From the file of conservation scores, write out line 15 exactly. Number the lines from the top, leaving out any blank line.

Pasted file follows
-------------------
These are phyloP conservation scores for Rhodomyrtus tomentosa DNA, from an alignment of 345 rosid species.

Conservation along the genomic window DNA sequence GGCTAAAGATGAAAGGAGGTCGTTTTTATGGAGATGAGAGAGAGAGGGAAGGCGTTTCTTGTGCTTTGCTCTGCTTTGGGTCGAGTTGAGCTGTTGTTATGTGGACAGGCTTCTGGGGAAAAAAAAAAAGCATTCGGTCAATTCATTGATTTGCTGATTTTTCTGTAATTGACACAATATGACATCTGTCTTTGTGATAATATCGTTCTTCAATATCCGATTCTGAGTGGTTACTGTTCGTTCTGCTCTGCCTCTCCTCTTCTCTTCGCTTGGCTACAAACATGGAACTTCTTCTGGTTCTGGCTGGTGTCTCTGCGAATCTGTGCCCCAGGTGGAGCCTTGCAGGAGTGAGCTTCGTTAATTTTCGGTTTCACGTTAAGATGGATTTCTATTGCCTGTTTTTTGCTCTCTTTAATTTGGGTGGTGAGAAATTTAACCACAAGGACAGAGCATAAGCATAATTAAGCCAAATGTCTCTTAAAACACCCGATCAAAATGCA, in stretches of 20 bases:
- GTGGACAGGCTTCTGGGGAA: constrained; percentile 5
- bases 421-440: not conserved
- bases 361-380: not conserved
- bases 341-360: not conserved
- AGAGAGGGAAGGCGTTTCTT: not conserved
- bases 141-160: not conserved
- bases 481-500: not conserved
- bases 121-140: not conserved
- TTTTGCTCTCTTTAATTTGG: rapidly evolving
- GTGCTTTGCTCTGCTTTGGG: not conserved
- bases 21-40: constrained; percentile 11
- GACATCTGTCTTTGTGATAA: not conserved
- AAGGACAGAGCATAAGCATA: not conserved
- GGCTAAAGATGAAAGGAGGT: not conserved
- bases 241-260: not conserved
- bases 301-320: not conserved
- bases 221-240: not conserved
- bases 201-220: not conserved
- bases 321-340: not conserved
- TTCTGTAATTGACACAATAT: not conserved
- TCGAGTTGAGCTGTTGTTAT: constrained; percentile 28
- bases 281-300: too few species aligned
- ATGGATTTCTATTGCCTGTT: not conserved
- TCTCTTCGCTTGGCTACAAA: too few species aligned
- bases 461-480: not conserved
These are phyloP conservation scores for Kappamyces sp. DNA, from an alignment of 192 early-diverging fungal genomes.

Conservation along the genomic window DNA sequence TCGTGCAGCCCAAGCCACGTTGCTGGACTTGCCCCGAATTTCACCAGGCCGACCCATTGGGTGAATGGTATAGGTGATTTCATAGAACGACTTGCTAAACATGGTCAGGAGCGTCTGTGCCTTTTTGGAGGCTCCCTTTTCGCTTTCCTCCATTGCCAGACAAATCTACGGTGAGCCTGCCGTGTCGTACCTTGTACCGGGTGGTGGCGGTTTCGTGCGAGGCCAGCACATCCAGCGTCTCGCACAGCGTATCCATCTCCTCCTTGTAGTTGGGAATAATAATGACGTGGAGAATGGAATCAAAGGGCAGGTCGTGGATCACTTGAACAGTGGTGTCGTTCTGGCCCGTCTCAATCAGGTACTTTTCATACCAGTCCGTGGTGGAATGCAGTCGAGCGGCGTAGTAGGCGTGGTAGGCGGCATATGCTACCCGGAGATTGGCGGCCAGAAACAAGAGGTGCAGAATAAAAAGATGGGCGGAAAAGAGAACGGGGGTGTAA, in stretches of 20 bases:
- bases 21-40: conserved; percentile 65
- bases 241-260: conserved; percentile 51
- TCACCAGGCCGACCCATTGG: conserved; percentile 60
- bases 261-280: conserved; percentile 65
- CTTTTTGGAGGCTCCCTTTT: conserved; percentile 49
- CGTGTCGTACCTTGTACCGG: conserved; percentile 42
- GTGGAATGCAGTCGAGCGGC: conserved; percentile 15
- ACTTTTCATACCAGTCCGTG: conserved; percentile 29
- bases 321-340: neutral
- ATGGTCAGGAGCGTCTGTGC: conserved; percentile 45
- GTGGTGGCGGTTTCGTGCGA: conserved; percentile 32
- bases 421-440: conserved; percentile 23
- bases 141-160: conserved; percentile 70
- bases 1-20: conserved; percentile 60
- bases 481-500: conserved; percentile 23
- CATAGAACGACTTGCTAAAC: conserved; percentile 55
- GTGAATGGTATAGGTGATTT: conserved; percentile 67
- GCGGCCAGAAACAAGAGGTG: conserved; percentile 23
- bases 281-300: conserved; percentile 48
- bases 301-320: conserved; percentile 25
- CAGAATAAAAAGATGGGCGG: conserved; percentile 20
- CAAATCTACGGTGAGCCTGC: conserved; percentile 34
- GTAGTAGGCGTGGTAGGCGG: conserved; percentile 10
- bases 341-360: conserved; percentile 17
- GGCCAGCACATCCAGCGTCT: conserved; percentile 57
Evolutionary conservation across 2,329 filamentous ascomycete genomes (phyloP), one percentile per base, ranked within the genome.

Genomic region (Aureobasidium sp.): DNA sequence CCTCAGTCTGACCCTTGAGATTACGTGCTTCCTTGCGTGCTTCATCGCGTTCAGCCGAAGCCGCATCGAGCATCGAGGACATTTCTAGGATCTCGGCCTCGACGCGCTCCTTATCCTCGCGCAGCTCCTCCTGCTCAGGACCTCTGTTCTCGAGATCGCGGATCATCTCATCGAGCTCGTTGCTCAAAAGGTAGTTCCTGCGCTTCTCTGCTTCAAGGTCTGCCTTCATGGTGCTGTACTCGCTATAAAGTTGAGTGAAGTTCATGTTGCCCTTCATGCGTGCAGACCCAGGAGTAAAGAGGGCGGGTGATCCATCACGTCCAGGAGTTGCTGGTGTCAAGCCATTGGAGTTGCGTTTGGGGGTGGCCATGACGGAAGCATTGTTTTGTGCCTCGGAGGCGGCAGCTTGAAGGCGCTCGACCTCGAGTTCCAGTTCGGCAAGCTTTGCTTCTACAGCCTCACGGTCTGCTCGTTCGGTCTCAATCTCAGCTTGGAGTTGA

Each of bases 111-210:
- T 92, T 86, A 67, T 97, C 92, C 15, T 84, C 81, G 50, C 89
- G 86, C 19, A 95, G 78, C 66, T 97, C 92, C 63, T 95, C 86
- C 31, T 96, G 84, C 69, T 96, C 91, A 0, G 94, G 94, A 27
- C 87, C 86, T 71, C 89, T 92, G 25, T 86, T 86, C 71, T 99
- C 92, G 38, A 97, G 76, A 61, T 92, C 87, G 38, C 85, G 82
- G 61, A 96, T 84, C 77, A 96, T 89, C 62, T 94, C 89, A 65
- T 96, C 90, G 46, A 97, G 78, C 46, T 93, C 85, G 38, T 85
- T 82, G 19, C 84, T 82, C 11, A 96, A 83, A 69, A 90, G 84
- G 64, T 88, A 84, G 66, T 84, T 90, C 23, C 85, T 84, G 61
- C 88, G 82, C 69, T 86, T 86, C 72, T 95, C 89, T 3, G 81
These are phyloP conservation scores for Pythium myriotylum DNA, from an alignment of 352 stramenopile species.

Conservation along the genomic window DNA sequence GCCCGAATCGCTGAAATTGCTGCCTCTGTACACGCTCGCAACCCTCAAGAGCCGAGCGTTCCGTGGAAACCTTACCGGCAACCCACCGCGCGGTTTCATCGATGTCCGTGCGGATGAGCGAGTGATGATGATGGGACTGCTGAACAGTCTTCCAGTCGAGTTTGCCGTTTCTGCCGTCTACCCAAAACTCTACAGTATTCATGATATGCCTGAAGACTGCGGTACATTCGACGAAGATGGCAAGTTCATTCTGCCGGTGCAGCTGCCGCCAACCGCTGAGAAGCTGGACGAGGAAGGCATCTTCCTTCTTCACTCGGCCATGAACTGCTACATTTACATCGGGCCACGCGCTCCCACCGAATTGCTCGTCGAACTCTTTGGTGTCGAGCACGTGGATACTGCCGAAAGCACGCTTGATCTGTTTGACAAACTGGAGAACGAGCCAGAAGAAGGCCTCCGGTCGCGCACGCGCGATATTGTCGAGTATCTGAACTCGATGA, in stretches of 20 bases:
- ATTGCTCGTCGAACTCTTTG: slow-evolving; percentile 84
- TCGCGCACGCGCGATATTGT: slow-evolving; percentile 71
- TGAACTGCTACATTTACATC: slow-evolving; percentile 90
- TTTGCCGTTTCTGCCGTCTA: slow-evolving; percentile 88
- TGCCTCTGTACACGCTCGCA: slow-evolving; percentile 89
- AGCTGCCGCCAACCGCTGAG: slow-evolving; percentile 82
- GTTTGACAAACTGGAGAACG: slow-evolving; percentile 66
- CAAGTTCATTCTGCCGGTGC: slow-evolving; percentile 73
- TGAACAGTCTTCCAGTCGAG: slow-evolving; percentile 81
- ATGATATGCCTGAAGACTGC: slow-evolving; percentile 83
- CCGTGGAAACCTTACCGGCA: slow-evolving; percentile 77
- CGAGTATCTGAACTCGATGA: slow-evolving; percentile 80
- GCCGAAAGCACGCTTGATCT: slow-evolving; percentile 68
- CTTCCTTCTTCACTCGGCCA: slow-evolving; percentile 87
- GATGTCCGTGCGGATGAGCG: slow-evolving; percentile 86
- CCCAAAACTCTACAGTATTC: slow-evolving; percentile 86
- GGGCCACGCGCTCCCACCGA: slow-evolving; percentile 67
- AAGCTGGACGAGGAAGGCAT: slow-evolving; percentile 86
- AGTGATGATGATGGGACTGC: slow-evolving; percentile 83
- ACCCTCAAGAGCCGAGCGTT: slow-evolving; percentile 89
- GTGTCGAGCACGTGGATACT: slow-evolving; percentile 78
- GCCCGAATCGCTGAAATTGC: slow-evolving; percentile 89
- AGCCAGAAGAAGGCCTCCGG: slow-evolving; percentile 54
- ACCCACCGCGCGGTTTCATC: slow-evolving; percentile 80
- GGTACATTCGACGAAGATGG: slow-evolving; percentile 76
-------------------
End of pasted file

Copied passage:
- AAGGACAGAGCATAAGCATA: not conserved